When it comes to losing or controlling weight, one simple piece of advice may be more helpful rather than calorie counting, diet books, and portion measuring, it’s to eat more fiber. Recent studies found that people who added more fiber to their diet lost almost as much weight as people who followed the low-fat eating plan recommended by their concerned dieticians.  

Fiber (roughage) is the part of plant-based foods (fruits, vegetables, grains, nuts, and beans) that the body can’t break down. Hence, it passes through the body undigested, keeping your digestive system healthy, clean, and eliminates cholesterol or harmful carcinogens.

There are two types of fiber: 

1) Soluble: This fiber is found in beans, oats, and other legumes, and some fruits or vegetables. Soluble fibers basically act in lowering cholesterol levels.

2) Insoluble. This type of fiber is found in whole grains, kidney beans, bran and fruits, and vegetables. And it also acts like a broom that cleans your digestive tract.

Both of these fibers are only found in plant foods and remember that meat or any dairy products contain no natural fiber. Here let’s see the most common types of fibers and how they can keep you healthy.

1) Cellulose: This insoluble fiber is a primary component of plant cell walls, and many vegetables such as cabbage, kale, broccoli, and cauliflower and packed foods including legumes, nuts, and bran. Cellulose keeps the digestive system healthy by aiding the growth of beneficial gut bacteria.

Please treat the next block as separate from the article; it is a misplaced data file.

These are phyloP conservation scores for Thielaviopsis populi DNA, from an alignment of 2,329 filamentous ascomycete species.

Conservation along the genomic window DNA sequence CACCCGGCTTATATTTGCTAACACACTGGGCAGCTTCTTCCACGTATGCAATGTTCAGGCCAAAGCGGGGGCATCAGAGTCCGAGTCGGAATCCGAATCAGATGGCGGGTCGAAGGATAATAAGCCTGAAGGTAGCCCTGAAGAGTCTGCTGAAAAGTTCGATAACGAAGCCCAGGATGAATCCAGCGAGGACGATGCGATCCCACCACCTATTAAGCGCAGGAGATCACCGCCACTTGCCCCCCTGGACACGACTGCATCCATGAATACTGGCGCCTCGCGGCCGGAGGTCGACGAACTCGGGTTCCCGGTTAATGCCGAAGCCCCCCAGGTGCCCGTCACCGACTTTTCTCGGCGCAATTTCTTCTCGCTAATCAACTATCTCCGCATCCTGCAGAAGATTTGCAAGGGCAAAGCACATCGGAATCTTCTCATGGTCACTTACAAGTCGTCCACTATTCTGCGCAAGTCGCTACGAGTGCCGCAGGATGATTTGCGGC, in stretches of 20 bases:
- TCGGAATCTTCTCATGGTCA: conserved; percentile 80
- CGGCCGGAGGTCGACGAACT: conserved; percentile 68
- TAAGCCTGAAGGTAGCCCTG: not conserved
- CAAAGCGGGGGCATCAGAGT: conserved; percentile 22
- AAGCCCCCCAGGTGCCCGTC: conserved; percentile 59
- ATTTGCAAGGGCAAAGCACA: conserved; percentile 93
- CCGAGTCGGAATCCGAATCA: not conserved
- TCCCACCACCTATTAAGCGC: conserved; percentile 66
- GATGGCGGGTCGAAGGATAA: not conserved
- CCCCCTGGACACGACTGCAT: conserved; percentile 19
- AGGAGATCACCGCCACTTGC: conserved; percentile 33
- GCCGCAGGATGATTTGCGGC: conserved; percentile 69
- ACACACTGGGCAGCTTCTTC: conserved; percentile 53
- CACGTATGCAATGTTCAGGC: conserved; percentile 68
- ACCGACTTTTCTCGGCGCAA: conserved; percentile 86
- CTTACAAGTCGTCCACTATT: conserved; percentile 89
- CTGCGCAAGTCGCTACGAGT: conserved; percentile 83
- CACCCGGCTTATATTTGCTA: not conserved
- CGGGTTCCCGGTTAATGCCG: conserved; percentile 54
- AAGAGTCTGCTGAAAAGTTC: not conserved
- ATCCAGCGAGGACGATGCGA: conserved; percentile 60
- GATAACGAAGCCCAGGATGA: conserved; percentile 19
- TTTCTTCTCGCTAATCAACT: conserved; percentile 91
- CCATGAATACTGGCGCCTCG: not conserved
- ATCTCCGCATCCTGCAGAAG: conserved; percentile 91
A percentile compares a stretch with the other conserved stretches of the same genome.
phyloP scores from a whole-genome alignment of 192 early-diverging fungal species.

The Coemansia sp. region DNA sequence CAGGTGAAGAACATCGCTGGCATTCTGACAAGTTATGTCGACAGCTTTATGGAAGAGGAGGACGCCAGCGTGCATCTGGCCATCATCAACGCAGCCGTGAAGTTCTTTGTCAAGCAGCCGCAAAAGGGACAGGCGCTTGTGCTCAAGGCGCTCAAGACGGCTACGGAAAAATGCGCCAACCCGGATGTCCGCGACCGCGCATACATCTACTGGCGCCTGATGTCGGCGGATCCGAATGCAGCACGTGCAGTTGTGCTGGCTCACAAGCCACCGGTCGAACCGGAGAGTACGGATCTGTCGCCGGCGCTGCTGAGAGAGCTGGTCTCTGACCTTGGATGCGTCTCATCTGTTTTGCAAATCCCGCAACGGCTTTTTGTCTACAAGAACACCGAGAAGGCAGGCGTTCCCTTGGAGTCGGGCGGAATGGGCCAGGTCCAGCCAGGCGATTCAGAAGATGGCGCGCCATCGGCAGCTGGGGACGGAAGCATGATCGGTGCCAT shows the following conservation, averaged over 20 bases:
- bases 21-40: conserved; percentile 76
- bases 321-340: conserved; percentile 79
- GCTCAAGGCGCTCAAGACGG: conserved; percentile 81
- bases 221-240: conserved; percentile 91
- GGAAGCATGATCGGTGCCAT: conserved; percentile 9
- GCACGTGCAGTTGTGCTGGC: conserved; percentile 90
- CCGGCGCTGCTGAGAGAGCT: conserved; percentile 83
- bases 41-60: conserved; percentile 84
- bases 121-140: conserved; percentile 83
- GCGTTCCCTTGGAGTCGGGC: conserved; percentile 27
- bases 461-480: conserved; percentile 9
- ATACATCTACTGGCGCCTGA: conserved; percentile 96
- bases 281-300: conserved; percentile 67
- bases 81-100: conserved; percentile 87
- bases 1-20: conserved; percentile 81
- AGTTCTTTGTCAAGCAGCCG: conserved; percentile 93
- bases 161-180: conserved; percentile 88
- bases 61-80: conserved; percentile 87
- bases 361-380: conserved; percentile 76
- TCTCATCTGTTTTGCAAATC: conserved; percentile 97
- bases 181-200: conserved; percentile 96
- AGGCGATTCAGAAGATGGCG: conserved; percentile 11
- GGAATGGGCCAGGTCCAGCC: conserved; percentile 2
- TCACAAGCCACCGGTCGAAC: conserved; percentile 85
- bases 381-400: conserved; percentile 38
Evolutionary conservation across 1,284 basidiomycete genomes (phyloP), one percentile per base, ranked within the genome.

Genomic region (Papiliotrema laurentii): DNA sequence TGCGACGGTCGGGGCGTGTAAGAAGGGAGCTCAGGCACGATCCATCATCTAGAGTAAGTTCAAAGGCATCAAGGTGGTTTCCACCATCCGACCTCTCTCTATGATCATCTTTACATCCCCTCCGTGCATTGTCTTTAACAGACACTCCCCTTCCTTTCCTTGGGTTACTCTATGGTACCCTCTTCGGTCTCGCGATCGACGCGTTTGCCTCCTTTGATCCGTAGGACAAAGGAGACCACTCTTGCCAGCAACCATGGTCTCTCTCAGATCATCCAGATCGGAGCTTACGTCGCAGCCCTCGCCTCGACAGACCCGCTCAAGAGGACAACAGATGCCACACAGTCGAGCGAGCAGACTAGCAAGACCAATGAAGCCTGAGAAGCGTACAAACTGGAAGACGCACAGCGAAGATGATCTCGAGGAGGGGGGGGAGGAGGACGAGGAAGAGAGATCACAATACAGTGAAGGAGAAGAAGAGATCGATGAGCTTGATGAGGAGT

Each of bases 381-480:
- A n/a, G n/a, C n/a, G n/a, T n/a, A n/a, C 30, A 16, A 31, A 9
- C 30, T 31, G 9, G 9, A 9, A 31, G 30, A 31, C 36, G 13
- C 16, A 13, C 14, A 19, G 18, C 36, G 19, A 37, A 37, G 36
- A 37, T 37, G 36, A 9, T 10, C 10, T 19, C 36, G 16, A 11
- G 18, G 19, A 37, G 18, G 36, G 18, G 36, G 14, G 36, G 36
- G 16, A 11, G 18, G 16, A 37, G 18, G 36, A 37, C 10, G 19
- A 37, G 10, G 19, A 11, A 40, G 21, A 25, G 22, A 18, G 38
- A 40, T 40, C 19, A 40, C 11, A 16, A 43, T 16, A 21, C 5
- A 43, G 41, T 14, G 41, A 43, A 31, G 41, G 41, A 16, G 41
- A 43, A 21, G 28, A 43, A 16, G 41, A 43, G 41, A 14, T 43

2) Inulin: This soluble fiber is naturally found in fruits and vegetables such as bananas, onions, garlic, and asparagus, as well as in barley and rye. The health benefit includes an increase in good bacteria in the gut and enhanced immune function.

3) Lignin: This insoluble fiber is found naturally in flax, rye, wheat, corn bran, legumes -beans and peas; vegetables- green beans, cauliflower, zucchini, fruits- avocado, unripe bananas, and nuts and flaxseed. It is extremely good for heart health and proper immune functions.

4) Beta-glucan: This soluble fiber is naturally seen in oats, oat bran, soybeans, bananas, oranges, apples, carrots, beans, peas, barley, flaxseed, berries, etc. It helps in lowering bad LDL cholesterol, thus, reducing the risk of coronary heart disease and type 2 diabetes.

5) Pectins: This soluble fiber (some pectins can also be insoluble) is naturally found in fruits, berries, and seeds. The main function of this fiber is to slow down the passage of food through the intestinal GI tract, thus helping lower blood cholesterol.

6) Resistant Starch: This soluble fiber is naturally found in oatmeal, legumes, unripened bananas, etc. It may very much help with weight management by increasing fullness and also helps control blood sugars.

The Bottom Line:

Adding more fiber to your diet is a smart way to improve your health and, most likely, lose weight especially after bariatric surgery. Fiber has no magical fat-burning properties but it simply helps you feel full without adding a lot of extra calories to your regular diet.

The bariatric surgery program at the Queensland Bariatrics specializes in the surgical treatment of obesity and provides a comprehensive approach that ensures high safety standards and the latest techniques.

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